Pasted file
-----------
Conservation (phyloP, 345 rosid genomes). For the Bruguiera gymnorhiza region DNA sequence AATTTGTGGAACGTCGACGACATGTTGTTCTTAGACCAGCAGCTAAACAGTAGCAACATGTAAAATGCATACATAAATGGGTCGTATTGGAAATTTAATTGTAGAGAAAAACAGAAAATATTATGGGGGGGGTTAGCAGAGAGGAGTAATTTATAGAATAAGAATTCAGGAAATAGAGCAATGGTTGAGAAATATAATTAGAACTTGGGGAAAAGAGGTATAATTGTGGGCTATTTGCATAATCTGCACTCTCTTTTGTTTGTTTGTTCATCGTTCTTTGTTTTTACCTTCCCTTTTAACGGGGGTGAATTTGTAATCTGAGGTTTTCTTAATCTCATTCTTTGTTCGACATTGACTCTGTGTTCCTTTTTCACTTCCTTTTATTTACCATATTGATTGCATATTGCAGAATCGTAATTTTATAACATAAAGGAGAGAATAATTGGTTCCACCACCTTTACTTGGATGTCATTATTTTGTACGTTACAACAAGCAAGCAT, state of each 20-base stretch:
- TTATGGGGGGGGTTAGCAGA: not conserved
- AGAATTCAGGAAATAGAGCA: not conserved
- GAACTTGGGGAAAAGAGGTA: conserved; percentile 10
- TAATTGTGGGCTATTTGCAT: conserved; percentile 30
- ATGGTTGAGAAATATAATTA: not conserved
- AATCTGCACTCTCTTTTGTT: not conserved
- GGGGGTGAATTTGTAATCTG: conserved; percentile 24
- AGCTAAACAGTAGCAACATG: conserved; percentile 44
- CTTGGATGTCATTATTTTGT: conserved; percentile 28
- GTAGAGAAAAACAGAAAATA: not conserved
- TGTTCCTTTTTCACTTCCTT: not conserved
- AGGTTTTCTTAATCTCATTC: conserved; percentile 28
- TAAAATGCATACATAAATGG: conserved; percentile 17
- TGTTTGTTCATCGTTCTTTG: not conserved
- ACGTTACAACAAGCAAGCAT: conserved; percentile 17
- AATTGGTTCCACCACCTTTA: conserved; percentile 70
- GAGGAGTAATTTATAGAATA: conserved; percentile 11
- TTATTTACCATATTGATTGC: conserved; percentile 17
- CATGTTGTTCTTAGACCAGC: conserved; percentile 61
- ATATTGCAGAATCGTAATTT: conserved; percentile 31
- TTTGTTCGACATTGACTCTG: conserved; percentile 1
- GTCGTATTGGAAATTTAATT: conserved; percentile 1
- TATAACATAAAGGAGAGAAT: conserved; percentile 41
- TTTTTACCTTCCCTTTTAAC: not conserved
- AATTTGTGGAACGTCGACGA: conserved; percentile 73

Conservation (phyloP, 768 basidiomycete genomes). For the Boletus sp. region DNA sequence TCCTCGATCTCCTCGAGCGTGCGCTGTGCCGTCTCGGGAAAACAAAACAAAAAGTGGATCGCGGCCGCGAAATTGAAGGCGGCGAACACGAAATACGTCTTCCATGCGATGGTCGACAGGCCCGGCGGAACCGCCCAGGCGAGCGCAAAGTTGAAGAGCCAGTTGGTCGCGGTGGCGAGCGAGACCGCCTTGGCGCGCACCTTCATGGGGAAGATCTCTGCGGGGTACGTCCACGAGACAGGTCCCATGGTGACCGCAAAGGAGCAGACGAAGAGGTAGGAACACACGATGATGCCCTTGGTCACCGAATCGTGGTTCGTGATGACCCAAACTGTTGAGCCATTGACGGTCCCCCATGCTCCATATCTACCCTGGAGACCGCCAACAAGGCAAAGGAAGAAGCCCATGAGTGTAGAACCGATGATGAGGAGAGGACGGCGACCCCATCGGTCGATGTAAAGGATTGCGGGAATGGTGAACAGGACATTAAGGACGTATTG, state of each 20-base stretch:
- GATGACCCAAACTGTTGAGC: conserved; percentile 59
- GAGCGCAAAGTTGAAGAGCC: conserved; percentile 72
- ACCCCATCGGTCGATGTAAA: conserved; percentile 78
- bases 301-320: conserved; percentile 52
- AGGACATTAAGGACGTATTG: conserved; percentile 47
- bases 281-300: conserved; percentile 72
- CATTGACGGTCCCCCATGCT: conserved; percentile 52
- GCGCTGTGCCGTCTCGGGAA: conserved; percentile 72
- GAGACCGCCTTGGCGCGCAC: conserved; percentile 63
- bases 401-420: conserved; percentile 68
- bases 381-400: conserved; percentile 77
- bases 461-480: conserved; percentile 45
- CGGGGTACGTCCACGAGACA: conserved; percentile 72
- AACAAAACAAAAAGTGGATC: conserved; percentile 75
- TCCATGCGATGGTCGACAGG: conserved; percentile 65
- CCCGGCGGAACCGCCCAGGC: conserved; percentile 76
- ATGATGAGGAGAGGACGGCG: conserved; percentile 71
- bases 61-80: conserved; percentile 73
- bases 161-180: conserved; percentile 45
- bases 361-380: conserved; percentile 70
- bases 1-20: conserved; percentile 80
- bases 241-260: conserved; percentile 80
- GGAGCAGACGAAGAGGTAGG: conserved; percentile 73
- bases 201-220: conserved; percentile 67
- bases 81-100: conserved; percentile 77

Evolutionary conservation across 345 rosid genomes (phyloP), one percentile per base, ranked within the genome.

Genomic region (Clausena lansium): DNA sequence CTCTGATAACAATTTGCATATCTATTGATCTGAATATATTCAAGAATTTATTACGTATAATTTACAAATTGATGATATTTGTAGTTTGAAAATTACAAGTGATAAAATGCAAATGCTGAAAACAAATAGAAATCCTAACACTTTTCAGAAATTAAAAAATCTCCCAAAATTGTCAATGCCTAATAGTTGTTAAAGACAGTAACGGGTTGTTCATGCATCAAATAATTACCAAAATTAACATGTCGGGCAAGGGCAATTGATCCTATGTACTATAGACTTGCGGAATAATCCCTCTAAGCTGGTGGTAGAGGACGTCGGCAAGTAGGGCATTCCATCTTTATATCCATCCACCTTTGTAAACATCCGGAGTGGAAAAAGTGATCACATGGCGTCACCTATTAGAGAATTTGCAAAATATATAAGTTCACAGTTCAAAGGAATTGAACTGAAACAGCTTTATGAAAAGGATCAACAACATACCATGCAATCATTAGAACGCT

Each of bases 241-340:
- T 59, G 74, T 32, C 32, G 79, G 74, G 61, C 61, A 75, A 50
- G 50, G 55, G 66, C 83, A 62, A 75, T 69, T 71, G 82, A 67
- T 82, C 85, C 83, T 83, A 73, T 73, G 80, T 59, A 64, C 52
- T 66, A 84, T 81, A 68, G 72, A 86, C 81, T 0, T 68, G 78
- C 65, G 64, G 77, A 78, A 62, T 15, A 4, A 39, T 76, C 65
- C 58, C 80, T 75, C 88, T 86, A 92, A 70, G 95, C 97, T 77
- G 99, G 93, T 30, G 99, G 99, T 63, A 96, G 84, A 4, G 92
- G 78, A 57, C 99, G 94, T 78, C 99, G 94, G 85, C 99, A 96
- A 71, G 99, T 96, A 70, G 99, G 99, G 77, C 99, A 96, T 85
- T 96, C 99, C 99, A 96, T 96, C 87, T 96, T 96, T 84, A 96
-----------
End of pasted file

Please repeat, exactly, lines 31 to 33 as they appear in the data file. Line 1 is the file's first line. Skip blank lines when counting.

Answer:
- bases 301-320: conserved; percentile 52
- AGGACATTAAGGACGTATTG: conserved; percentile 47
- bases 281-300: conserved; percentile 72